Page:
It is expected, the code states, that “most performance-related matters will be identified and addressed informally, without engaging this procedure”.

During this first meeting, B told the archdeacon about some of the pastoral issues in the church, and that he was aware of “racial tensions”, but felt that the archdeacon took little notice of this. The archdeacon sought to test whether the problem lay in a lack of emotional intelligence.

On the advice of friends, B engaged a lawyer. The lawyer’s advice was that an employer intending to conduct a capability procedure should first make a commitment to supporting the employee to enhance their capability. The C of E’s own code of practice states that such support can include coaching, counselling, and mediation.

Neither B nor his lawyer, who said that he had identified several flaws in the archdeacon’s handling of the matter, felt that the diocese had offered this assurance. Although B complied with the archdeacon’s request, the diocese never allowed him to see the results. The bishop of the diocese appointed an HR employee from another diocese to take on the case.

Over the course of the following year, B felt that his situation had become untenable. He was never subject to any complaints under the Clergy Discipline Measure, nor was a CDM ever mentioned. He took sick leave while suffering from depression, and the bishop refused to meet him for pastoral support. On his lawyer’s insistence, the diocese eventually appointed a retired priest to provide pastoral support. He felt that he had lost the support of the parish.


The diocese offered him a financial settlement to leave, including a non-disclosure agreement, which he signed. His lawyer’s advice was that “the amount of pain and hurt and devastation that any employee takes against an employer is just not worth it. Take the money, sign, and go.”

B recalls: “Even afterwards, from my point of view, the diocese was pretty brutal. When I resigned, I wrote to the bishop to say: ‘Now that the process is over, I am very happy to come and see you to answer any questions that the diocese might have about what went wrong.’ But he said ‘no’ very firmly on a number of occasions. It was all quite messy and horrible and nasty, really.” The bishop refused to give B permission to officiate in the diocese after his resignation, but gave no reasons.

“I am open to a properly run capability procedure, but I am not open to something where there is no support given according to employment law.” He also feels that none of the incidents of racial prejudice he encountered were acknowledged.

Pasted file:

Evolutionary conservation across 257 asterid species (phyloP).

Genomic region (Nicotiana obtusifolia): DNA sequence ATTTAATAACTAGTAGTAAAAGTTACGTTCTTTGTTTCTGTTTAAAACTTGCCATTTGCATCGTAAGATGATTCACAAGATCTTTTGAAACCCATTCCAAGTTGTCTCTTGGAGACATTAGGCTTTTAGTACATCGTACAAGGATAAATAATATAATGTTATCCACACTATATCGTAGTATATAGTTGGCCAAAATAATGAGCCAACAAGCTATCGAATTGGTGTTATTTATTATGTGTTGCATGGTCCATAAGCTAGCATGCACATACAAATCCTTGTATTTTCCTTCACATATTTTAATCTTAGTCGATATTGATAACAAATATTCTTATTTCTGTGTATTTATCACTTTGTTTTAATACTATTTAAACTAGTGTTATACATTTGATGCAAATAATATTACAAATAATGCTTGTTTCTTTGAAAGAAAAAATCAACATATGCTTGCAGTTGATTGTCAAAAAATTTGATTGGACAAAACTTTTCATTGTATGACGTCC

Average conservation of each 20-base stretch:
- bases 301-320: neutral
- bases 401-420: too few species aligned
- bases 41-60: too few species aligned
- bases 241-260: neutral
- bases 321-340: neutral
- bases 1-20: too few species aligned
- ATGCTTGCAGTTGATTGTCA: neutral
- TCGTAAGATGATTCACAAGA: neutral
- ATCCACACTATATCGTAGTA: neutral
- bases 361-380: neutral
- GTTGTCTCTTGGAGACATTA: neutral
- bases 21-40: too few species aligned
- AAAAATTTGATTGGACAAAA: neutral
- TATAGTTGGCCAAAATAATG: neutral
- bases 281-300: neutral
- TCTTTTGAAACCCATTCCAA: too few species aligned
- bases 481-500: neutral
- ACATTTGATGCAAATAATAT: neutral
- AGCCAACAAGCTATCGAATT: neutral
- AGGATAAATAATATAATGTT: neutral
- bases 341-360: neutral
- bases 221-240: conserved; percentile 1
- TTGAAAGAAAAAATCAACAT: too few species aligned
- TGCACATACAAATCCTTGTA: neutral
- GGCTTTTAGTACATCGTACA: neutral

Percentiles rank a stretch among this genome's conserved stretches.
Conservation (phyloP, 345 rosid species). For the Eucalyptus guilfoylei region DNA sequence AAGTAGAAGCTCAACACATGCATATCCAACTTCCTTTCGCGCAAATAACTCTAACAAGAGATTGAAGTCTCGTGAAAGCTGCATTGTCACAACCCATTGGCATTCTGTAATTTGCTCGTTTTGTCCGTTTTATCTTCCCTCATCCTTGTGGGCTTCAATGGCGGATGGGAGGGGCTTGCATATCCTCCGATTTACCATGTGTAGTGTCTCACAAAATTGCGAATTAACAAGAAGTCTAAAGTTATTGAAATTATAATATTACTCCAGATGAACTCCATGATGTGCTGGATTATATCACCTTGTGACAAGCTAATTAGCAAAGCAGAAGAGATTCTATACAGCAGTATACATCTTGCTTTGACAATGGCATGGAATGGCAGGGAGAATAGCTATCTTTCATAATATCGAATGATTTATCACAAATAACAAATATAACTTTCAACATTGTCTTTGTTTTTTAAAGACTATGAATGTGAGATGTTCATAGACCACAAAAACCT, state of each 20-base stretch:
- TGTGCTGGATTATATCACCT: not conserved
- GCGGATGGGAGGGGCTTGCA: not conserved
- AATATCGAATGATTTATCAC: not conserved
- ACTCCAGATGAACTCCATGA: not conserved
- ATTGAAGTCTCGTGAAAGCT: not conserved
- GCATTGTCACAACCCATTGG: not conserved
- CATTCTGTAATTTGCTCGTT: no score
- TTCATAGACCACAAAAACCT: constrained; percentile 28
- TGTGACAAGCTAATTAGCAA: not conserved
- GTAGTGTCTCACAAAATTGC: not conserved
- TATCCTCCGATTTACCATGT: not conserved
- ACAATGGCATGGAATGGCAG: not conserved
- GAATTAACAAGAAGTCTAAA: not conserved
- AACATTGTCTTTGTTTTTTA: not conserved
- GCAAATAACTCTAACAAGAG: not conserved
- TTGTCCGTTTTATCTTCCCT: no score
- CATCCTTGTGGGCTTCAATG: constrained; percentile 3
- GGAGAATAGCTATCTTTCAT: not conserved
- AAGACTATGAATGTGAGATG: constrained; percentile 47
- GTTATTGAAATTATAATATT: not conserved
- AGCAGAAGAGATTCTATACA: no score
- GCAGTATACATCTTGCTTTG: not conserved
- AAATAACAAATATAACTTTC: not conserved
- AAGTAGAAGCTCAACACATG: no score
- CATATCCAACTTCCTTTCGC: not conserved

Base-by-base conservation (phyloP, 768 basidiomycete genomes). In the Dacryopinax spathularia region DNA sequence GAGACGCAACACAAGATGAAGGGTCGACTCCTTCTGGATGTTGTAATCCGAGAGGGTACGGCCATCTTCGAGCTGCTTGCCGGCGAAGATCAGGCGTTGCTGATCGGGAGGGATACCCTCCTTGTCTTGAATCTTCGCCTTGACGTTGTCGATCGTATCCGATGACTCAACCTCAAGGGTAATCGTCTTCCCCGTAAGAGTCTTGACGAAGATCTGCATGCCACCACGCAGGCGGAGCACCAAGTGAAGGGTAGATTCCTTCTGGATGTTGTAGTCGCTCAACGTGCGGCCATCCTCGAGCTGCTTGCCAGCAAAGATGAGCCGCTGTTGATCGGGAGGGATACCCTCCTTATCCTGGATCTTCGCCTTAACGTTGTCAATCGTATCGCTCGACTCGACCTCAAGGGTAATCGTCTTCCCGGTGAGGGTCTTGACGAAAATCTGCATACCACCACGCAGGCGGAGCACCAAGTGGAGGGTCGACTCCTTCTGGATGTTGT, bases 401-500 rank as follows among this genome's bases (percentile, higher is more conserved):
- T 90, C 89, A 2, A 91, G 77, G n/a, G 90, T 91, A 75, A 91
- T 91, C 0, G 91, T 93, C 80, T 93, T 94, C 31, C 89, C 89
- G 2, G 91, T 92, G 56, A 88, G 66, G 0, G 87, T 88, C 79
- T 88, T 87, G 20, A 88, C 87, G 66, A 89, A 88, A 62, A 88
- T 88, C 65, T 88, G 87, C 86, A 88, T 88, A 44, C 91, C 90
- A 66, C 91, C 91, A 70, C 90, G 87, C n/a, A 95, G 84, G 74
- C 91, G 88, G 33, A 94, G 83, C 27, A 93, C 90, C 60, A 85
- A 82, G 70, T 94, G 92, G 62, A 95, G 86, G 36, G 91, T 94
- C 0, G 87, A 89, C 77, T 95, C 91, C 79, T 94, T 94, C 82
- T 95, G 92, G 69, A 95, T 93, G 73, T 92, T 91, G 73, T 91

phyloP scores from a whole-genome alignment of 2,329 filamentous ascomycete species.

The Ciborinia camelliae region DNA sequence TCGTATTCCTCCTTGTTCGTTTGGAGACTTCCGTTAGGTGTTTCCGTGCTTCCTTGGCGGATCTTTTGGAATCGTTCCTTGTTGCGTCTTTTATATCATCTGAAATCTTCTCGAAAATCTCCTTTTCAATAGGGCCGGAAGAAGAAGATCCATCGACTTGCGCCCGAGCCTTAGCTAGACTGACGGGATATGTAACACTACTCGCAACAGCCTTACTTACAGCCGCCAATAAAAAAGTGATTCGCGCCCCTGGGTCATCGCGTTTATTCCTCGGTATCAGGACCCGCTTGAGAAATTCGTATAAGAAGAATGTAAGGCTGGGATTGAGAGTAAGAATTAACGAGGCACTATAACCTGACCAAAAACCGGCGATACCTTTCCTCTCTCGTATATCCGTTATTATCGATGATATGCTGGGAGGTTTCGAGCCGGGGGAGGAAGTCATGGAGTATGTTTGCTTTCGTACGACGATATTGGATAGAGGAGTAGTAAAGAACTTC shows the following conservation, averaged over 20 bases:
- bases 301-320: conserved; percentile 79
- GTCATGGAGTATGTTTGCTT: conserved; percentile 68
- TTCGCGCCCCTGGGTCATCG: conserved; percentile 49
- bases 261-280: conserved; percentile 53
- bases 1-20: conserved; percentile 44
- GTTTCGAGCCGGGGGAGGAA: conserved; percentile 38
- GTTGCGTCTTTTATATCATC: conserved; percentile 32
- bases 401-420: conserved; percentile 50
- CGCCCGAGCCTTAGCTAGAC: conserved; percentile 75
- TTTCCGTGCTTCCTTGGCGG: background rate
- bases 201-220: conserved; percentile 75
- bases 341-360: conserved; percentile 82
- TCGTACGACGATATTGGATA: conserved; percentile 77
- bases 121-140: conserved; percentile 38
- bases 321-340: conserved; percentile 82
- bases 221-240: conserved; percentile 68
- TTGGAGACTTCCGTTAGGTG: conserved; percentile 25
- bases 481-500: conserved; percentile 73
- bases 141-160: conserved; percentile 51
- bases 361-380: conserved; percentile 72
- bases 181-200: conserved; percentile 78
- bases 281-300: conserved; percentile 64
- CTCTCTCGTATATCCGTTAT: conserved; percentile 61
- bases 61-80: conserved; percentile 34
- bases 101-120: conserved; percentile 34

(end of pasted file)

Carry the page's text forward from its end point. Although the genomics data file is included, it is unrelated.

B agrees with the Archbishop of Canterbury’s comments about the use of NDAs. “It seems to me that NDAs in the diocese have been used in order to silence clergy,” he says. “There is imbalance of power. The diocese will always win — it has money, influence, position, status. I am only one individual.

“The whole use and manipulation of NDAs is quite abusive and wrong and unchristian. . . For a Christian organisation to use them so that they are not embarrassed in public seems to be contrary to the principles of truth, honesty, and openness.”

He has written to the diocese to ask it to agree not to use NDAs in future.


THIS month, Christine Hewitt-Dyer, director of people for the National Church Institutions, said: “Confidentiality clauses in agreements are for use only in exceptional circumstances, and are made in line with ACAS guidance on where open processes may not have reached resolution.

“Any agreements entered into by dioceses, cathedrals, or parishes are a matter for the individual, independent organisation, and their employees/office-holders. The NCI Clergy HR team communicates regularly with HR colleagues in the dioceses, and shares NCI HR practice via meetings and newsletters.”

Mr Nicholson, who continues to work with people who have been subject to NDAs, helping them to disclose their stories safely, describes NDAs as “the opposite of our call to be witnesses to the light — the light that brings life.

“NDAs heap institutional abuse on top of already traumatised people, and rely on threats and intimidation, leaving people fearful. By enforcing silence, they actively undermine personal healing and make reconciliation impossible. Meanwhile, they protect perpetrators, leaving them free to continue abusing others.”